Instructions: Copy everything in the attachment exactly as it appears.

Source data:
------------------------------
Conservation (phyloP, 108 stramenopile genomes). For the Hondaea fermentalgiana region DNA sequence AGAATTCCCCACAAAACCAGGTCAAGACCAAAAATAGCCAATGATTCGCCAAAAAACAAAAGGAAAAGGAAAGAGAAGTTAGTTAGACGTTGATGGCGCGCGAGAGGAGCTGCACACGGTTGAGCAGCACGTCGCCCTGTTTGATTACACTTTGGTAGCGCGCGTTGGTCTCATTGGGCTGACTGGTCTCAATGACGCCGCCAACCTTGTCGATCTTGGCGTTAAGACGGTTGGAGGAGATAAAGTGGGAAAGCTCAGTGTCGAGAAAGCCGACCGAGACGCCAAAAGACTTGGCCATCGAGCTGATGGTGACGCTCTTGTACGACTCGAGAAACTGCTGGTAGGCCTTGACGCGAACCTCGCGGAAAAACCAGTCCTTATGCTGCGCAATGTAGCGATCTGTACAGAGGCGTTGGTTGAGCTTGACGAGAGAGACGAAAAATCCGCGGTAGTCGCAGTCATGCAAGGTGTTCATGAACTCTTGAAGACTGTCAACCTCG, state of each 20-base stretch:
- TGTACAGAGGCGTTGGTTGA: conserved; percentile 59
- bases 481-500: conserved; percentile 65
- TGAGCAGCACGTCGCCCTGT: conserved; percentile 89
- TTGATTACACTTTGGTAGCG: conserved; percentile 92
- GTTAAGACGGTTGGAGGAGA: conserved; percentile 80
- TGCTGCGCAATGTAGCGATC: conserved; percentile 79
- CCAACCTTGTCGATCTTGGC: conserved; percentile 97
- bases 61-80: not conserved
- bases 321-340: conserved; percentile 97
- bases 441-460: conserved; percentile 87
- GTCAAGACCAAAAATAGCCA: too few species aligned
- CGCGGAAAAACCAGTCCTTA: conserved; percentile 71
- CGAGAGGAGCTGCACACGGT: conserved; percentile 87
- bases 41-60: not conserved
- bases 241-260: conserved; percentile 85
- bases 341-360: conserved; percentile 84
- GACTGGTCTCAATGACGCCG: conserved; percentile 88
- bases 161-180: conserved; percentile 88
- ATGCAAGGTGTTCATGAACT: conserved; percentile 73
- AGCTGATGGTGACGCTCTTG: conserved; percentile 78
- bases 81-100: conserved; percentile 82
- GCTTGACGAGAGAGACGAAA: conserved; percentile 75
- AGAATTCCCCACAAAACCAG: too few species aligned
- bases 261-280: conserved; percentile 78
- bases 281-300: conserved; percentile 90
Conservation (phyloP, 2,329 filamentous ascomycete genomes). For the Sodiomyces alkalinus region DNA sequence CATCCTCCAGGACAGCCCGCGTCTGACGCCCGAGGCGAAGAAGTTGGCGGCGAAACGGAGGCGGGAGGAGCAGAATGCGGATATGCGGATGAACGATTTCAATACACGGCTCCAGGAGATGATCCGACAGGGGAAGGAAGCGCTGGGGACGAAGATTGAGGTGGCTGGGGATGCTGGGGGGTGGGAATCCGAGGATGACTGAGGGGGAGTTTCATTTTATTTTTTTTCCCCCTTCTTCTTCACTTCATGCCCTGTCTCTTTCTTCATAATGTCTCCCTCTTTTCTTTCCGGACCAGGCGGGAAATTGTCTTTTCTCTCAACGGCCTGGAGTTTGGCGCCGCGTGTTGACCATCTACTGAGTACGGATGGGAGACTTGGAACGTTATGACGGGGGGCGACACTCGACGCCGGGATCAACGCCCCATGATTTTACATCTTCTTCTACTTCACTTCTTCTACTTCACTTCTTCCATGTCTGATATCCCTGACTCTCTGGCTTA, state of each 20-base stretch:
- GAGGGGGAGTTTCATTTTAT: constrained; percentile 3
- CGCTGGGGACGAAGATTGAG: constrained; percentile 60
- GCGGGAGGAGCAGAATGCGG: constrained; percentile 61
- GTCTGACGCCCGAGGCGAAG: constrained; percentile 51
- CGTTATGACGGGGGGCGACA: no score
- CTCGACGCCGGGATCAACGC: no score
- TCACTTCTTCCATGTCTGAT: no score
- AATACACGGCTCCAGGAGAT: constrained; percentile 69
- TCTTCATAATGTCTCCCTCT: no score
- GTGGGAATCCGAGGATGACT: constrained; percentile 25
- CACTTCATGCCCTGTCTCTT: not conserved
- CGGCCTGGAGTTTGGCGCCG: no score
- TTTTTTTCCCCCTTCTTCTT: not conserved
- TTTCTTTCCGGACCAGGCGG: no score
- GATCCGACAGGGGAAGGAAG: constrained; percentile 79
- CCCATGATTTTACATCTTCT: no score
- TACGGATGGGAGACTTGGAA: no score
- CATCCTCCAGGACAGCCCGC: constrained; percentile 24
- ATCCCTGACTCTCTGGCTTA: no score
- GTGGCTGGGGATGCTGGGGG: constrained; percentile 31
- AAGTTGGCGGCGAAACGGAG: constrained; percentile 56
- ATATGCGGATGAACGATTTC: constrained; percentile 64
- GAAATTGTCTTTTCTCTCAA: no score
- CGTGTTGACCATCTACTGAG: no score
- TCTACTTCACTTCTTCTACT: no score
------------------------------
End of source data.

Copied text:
Conservation (phyloP, 108 stramenopile genomes). For the Hondaea fermentalgiana region DNA sequence AGAATTCCCCACAAAACCAGGTCAAGACCAAAAATAGCCAATGATTCGCCAAAAAACAAAAGGAAAAGGAAAGAGAAGTTAGTTAGACGTTGATGGCGCGCGAGAGGAGCTGCACACGGTTGAGCAGCACGTCGCCCTGTTTGATTACACTTTGGTAGCGCGCGTTGGTCTCATTGGGCTGACTGGTCTCAATGACGCCGCCAACCTTGTCGATCTTGGCGTTAAGACGGTTGGAGGAGATAAAGTGGGAAAGCTCAGTGTCGAGAAAGCCGACCGAGACGCCAAAAGACTTGGCCATCGAGCTGATGGTGACGCTCTTGTACGACTCGAGAAACTGCTGGTAGGCCTTGACGCGAACCTCGCGGAAAAACCAGTCCTTATGCTGCGCAATGTAGCGATCTGTACAGAGGCGTTGGTTGAGCTTGACGAGAGAGACGAAAAATCCGCGGTAGTCGCAGTCATGCAAGGTGTTCATGAACTCTTGAAGACTGTCAACCTCG, state of each 20-base stretch:
- TGTACAGAGGCGTTGGTTGA: conserved; percentile 59
- bases 481-500: conserved; percentile 65
- TGAGCAGCACGTCGCCCTGT: conserved; percentile 89
- TTGATTACACTTTGGTAGCG: conserved; percentile 92
- GTTAAGACGGTTGGAGGAGA: conserved; percentile 80
- TGCTGCGCAATGTAGCGATC: conserved; percentile 79
- CCAACCTTGTCGATCTTGGC: conserved; percentile 97
- bases 61-80: not conserved
- bases 321-340: conserved; percentile 97
- bases 441-460: conserved; percentile 87
- GTCAAGACCAAAAATAGCCA: too few species aligned
- CGCGGAAAAACCAGTCCTTA: conserved; percentile 71
- CGAGAGGAGCTGCACACGGT: conserved; percentile 87
- bases 41-60: not conserved
- bases 241-260: conserved; percentile 85
- bases 341-360: conserved; percentile 84
- GACTGGTCTCAATGACGCCG: conserved; percentile 88
- bases 161-180: conserved; percentile 88
- ATGCAAGGTGTTCATGAACT: conserved; percentile 73
- AGCTGATGGTGACGCTCTTG: conserved; percentile 78
- bases 81-100: conserved; percentile 82
- GCTTGACGAGAGAGACGAAA: conserved; percentile 75
- AGAATTCCCCACAAAACCAG: too few species aligned
- bases 261-280: conserved; percentile 78
- bases 281-300: conserved; percentile 90
Conservation (phyloP, 2,329 filamentous ascomycete genomes). For the Sodiomyces alkalinus region DNA sequence CATCCTCCAGGACAGCCCGCGTCTGACGCCCGAGGCGAAGAAGTTGGCGGCGAAACGGAGGCGGGAGGAGCAGAATGCGGATATGCGGATGAACGATTTCAATACACGGCTCCAGGAGATGATCCGACAGGGGAAGGAAGCGCTGGGGACGAAGATTGAGGTGGCTGGGGATGCTGGGGGGTGGGAATCCGAGGATGACTGAGGGGGAGTTTCATTTTATTTTTTTTCCCCCTTCTTCTTCACTTCATGCCCTGTCTCTTTCTTCATAATGTCTCCCTCTTTTCTTTCCGGACCAGGCGGGAAATTGTCTTTTCTCTCAACGGCCTGGAGTTTGGCGCCGCGTGTTGACCATCTACTGAGTACGGATGGGAGACTTGGAACGTTATGACGGGGGGCGACACTCGACGCCGGGATCAACGCCCCATGATTTTACATCTTCTTCTACTTCACTTCTTCTACTTCACTTCTTCCATGTCTGATATCCCTGACTCTCTGGCTTA, state of each 20-base stretch:
- GAGGGGGAGTTTCATTTTAT: constrained; percentile 3
- CGCTGGGGACGAAGATTGAG: constrained; percentile 60
- GCGGGAGGAGCAGAATGCGG: constrained; percentile 61
- GTCTGACGCCCGAGGCGAAG: constrained; percentile 51
- CGTTATGACGGGGGGCGACA: no score
- CTCGACGCCGGGATCAACGC: no score
- TCACTTCTTCCATGTCTGAT: no score
- AATACACGGCTCCAGGAGAT: constrained; percentile 69
- TCTTCATAATGTCTCCCTCT: no score
- GTGGGAATCCGAGGATGACT: constrained; percentile 25
- CACTTCATGCCCTGTCTCTT: not conserved
- CGGCCTGGAGTTTGGCGCCG: no score
- TTTTTTTCCCCCTTCTTCTT: not conserved
- TTTCTTTCCGGACCAGGCGG: no score
- GATCCGACAGGGGAAGGAAG: constrained; percentile 79
- CCCATGATTTTACATCTTCT: no score
- TACGGATGGGAGACTTGGAA: no score
- CATCCTCCAGGACAGCCCGC: constrained; percentile 24
- ATCCCTGACTCTCTGGCTTA: no score
- GTGGCTGGGGATGCTGGGGG: constrained; percentile 31
- AAGTTGGCGGCGAAACGGAG: constrained; percentile 56
- ATATGCGGATGAACGATTTC: constrained; percentile 64
- GAAATTGTCTTTTCTCTCAA: no score
- CGTGTTGACCATCTACTGAG: no score
- TCTACTTCACTTCTTCTACT: no score